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(d London, bur. Feb 12, 1671). English violinist and composer. He became one of the king's band of violins in 1660 and served until his death early in 1671. His widow Sarah (whom he had married in 1639) was in receipt of his back pay for several years thereafter. Although John Playford did not publish any of his songs, several, mostly drinking-songs, survive (in ...

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Diana Poulton and Robert Spencer

(fl 1622; d ?Ross, Herefordshire, c1640). English lutenist and composer. In his book of ayres Attey described himself as ‘Gentleman, and Practitioner in Musicke’, while in the dedication to the Earl and Countess of Bridgwater he wrote that his songs were for ‘the best part composed under your roofe while I had the happiness to attend the service of those worthy and incomparable young Ladies your daughters’. John Egerton (...

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Robert Lamar Weaver

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John H. Baron

(b Pontoise [now Cergy-Pontoise], c1592; d Paris, March 22, 1660). French composer. The son of a wine merchant, Auget had the money and social connections to obtain quickly a musical position worthy of his talents. He found favour with Jean-François de Gondi, Abbé of St Autin and ...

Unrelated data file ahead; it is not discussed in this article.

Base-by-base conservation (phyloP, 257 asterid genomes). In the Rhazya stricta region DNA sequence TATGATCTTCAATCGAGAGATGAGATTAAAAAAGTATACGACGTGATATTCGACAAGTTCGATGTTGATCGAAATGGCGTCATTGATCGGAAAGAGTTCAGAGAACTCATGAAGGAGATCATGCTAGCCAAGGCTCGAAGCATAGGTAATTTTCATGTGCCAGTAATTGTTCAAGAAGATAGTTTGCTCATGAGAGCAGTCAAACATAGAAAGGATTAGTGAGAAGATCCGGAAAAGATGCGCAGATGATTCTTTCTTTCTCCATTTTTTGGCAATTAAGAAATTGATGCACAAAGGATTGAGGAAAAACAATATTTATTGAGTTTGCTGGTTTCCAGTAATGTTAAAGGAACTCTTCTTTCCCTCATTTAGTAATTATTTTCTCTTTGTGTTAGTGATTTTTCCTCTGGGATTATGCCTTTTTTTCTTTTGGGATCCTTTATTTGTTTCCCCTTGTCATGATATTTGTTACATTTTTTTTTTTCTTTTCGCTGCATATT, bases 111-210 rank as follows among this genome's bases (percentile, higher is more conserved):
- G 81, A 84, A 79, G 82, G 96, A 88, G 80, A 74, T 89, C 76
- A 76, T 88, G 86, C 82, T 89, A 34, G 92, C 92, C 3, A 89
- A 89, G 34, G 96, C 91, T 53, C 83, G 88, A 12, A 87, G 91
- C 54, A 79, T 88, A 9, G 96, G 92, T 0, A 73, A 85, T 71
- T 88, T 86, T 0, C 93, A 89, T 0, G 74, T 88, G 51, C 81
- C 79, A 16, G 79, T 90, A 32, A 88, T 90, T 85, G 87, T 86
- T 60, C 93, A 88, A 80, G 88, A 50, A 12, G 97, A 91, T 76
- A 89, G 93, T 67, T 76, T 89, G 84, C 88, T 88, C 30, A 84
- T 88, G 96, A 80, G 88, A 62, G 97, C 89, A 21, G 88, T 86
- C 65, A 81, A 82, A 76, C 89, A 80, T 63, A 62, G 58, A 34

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(fl 1691–6). Italian singer. She is described in contemporary documents as ‘torinese’, although that may refer to her service in the court of Turin; she is also described as ‘ musica di camera to His Royal Highness of Savoy’ in the libretto of ...

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Thomas Walker and Norbert Dubowy

(b Murano, Venice; fl 1652–1708). Italian librettist. He wrote some 50 librettos, including a few adaptations. Until 1687 he seems to have lived mainly in Venice (except for a brief sojourn in 1659 at the Viennese court), where he was a member of the Accademia Delfica and the Accademia degli Imperfetti, both of them probably offshoots of the famous Accademia degli Incogniti, among whose members there were many librettists. From ...

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(b ?Amiens, c1590; d Paris, c1656). French composer and singer. Although his birthplace is not known, there were families bearing this name in Amiens; a member of one, a relative of the composer, served as mayor of the town. Aux-Cousteaux studied under Jean de Bournonville at the choir school of the collegiate church at Saint Quentin. From ...

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Eleanor Selfridge-Field

(b Rimini, c1600; d Rimini, c1678). Italian composer and author. He was a priest and maestro di cappella of Rimini Cathedral. From 1649 he was librarian of the Biblioteca Gambalunghiana, Rimini. He wrote literary and historical works; all his music dates from his early years. He had some connection with the pseudonymous composer Accademico Bizzarro Capriccioso, to each of whose opp.1 and 2 (...

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Josef-Horst Lederer

(fl 1657). Italian theorist and ?composer. His treatise Regole di musica, divise in cinque trattati (Rome, 1657) indicates that in 1657 he was Predicatore in the Minori Osservanti – an order of strict Franciscans – in the province of Terra Lavoro. In some reference works he is mentioned as a composer of lute music, but there are no known compositions. The ...

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Harald Müller

(b Eilenburg, bap. Nov 17, 1584; d after 1638). German composer, organist and poet. He enrolled at Leipzig University in 1599 as the son of a schoolmaster, Thomas Habermann, and was later tutor to the von Malnitz family at Berreuth, near Dippoldiswalde. In ...